Death in Venice: Snow Storm and Some Forced Imagination
Death in Venice is like all the other works of Thomas Mann – who is far out my favorite author – takes a very honest look at human psychology. The novel takes place – as the name already indicates – in Venice and the surrounding towns. I wanted to write my travel notes on Venice that I gathered during a marvelous winter trip by connecting it with Death in Venice.
You may know the story; Death in Venice is about a German author going through a writers block and traveling to Venice where he develops some sort of obsession with a young boy; an obsession, which eventually leads him to his end. As strange as it may sound, the novel as well as the movie based on the novel by Visconti is in my view one of the best travel stories of all the time. The opening section of the book where our protagonist contemplates a new trip gives so much insight into the unsuspected drivers behind our travels.
Death in Venice – Snowstorm
I have been to Italy three times and one of my trips was during the famous Venice Carnival held annually in February. Italy is sure an amazing country with its friendly people, wonderful rural scenery, history and food. I would however never consider myself one of the great fans of Italy. But the winter trip to Venice turned out to be one of the most amazing travel experiences of my life but it absolutely had nothing to do with the carnival itself. I based myself not in Venice but in the nearby Padova town for a more reasonable hotel rate and calmer atmosphere. I took the train each day, which got me to Venice in less than 30 minutes. My first day in Venice was a little bit disappointing. Although I knew about the crowds, the actual situation was way beyond what I had imagined. You basically had to walk in line to explore the town.
Then came my second day and my second attempt to explore this beautiful but overcrowded town. While I took refugee from crowds at a restaurant for a long a lunch, a snowstorm hit the town. And this changed the entire scenery and the mood of the town. The snowstorm gave me the chance to experience Venice not as an overcrowded place but as the most scenic background that a snow benefit from. Imagine snow in a place where there are no cars, only operating vehicles are gondollas and nearly everyone managing to stay out carrying beautiful umbrellas adding color to the scenery.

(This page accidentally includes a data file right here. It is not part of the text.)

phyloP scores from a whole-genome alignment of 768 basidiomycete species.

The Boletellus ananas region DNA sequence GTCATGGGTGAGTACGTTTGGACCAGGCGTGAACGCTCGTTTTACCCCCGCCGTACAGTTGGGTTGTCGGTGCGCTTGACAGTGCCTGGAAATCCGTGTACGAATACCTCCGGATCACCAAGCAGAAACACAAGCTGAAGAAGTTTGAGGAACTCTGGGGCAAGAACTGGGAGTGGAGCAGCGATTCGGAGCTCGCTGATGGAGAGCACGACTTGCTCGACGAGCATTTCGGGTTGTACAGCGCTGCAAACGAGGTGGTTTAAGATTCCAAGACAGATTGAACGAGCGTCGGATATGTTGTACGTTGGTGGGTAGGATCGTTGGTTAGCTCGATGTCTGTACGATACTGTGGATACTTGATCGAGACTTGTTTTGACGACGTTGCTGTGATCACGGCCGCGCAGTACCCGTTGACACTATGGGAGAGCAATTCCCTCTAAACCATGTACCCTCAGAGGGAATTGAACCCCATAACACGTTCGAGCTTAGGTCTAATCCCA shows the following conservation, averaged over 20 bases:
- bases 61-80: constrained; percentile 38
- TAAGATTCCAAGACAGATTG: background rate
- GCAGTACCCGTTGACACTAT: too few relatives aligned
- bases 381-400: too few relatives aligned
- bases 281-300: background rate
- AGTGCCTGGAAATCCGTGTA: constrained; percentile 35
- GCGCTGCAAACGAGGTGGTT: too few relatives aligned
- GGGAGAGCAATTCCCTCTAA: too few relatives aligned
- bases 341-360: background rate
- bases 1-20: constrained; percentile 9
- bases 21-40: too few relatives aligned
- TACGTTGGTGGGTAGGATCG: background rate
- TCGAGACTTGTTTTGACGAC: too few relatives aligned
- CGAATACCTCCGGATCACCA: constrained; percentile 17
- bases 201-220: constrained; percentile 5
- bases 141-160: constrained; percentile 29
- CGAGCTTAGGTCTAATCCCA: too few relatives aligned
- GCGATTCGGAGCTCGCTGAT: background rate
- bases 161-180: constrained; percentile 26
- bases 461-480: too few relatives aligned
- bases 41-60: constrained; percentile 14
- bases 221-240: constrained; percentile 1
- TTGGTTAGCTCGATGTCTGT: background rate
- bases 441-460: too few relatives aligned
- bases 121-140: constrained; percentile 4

Empty Streets of Venice
The instant decrease in the number of people out on the streets allowed those willing to stay outside to truly enjoy Venice architecture under a completely different and intriguing look. This is where my forced imagination and in my view – the most amazing author ever lived comes into the picture. Although the novella Death in Venice takes place in summer, the snow changed the entire atmosphere of Venice by overtaking the city and making it feeler closer to the atmosphere depicted in Death in Venice or at least allowing me to more easily imagine it that way by creating a quite timeless atmosphere. Once I got home, I re-watched Visconti`s Death in Venice just to compare the views I experienced and the scenes from that movie. Although the feeling of isolation caused by snow felt probably much dreamier than the one caused by cholera (the occurrence in Death in Venice making almost everyone desert the city), the effects of both were still similar to some degree as both events initially triggered panic leading to desertion. By the way, if you have not seen the movie, it is a great one and the soundtrack is even better.
I tried to photograph the snowstorm as much as I could even though it was one of those days I was running out of memory space causing me to shoot only in JPEG and quickly judge and delete those photos not looking like a keeper right on the spot. In the meantime, if you have not read it yet, I think you should give a chance to Death in Venice. It takes time to sink in but once it does, it will stay with you forever.